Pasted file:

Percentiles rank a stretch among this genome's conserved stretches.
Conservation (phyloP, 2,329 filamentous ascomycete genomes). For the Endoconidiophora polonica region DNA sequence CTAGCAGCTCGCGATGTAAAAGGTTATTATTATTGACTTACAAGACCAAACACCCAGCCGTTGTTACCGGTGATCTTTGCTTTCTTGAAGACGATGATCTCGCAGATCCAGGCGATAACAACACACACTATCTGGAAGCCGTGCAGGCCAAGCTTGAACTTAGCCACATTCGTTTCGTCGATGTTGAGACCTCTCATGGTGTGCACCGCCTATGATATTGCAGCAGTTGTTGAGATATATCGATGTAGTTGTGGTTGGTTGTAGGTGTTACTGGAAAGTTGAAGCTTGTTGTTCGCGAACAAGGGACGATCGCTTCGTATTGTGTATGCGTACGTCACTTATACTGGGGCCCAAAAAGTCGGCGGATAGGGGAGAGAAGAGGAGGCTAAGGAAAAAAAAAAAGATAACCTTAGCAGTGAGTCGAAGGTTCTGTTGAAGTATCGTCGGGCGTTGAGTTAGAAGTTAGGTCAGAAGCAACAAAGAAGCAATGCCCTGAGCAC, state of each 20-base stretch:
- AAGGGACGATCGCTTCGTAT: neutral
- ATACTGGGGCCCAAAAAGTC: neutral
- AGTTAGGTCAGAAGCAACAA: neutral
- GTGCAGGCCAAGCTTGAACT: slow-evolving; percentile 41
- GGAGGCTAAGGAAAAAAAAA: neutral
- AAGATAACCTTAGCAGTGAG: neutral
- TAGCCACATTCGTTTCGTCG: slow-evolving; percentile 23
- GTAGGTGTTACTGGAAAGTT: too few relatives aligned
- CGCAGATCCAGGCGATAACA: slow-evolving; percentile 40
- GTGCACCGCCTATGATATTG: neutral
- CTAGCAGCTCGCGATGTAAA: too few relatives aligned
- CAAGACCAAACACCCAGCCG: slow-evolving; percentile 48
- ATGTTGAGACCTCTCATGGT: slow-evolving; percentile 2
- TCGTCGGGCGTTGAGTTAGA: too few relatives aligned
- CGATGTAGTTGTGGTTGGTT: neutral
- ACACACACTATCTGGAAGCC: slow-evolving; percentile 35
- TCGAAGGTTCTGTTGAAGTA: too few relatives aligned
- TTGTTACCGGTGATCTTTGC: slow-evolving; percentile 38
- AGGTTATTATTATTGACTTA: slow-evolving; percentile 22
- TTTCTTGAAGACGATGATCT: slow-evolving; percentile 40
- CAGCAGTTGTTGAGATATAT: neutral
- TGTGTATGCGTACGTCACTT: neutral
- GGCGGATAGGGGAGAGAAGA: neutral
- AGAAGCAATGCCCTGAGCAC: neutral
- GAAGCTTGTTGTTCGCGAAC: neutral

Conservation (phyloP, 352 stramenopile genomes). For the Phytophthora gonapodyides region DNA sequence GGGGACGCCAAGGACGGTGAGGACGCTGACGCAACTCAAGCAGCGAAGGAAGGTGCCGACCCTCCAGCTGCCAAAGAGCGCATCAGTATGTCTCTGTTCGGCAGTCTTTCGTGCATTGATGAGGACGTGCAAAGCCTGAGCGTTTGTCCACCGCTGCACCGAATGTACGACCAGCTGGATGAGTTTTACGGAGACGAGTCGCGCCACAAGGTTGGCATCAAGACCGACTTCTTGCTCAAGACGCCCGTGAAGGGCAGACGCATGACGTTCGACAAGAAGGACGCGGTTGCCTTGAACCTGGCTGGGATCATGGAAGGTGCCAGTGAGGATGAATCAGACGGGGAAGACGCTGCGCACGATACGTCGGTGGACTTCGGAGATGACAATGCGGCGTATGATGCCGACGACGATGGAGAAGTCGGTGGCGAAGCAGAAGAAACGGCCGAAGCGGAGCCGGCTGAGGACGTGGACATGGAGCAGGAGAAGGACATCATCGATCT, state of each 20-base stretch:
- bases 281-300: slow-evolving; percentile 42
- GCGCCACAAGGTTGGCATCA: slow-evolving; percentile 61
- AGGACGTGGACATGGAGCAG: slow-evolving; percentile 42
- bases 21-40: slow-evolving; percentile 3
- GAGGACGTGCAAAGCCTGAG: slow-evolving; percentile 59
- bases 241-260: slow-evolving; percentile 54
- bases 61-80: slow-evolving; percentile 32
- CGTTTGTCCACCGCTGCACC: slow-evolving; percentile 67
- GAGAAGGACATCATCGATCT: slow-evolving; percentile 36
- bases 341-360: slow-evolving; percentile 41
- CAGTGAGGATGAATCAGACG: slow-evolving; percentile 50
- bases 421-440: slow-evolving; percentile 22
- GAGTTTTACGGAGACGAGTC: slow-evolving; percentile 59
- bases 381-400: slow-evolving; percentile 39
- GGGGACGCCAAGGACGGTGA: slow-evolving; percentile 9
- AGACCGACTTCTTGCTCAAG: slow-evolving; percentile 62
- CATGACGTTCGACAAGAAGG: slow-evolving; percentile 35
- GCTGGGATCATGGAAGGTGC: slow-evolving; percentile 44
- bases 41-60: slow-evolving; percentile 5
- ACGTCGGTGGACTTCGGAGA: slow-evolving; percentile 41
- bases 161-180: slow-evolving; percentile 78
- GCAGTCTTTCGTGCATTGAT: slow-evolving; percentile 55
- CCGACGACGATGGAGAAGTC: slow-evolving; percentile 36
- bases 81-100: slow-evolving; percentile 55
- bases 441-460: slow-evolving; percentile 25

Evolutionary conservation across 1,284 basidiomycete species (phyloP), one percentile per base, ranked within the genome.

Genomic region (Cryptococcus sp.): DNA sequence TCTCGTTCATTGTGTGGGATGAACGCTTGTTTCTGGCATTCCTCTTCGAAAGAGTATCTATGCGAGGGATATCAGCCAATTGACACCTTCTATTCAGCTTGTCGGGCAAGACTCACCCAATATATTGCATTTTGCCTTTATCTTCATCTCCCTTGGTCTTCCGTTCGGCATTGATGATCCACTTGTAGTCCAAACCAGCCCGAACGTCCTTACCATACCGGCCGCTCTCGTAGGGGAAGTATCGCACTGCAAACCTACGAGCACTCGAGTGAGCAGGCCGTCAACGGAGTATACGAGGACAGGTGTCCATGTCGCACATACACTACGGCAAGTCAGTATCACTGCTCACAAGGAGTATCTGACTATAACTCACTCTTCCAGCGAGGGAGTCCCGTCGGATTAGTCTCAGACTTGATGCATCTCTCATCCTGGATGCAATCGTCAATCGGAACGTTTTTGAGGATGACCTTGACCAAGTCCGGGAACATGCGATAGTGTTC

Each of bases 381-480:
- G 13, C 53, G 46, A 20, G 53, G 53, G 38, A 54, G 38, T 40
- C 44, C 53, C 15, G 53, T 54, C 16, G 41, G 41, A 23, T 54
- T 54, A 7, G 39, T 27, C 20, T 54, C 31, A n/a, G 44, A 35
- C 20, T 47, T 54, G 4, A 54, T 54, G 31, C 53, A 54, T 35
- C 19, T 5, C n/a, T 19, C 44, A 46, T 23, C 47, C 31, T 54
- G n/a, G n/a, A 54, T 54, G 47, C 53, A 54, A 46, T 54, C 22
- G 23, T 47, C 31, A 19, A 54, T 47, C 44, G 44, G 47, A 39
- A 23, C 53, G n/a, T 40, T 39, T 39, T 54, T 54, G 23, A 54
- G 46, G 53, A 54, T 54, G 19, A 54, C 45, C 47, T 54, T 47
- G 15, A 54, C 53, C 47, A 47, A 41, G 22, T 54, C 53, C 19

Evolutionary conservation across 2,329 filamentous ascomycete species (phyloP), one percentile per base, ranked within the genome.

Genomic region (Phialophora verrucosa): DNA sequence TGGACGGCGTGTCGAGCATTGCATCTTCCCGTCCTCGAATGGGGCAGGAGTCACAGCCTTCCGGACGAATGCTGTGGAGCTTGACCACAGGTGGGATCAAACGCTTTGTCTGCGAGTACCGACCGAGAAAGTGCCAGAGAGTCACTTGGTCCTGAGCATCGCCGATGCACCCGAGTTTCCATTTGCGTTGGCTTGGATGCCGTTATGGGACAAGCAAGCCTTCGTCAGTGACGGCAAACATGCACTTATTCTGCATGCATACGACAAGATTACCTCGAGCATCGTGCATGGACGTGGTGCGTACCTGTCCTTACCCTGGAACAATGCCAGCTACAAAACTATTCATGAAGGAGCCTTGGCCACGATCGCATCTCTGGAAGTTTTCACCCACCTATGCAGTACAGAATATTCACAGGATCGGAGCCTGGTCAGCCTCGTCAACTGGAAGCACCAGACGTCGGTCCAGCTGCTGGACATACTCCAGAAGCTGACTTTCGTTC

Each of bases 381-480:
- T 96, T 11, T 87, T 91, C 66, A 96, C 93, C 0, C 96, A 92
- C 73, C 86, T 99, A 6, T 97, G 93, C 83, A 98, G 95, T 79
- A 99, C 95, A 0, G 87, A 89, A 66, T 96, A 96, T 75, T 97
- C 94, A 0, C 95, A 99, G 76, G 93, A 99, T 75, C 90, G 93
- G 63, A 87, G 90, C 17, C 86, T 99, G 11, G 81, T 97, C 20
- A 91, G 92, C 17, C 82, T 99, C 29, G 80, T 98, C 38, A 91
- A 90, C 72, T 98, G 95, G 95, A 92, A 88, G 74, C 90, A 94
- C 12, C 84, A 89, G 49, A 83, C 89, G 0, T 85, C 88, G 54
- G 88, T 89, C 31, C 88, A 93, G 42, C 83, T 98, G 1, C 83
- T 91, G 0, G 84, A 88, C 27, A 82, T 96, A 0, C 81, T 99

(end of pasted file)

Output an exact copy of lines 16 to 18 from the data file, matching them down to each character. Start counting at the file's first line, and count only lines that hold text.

- TCGTCGGGCGTTGAGTTAGA: too few relatives aligned
- CGATGTAGTTGTGGTTGGTT: neutral
- ACACACACTATCTGGAAGCC: slow-evolving; percentile 35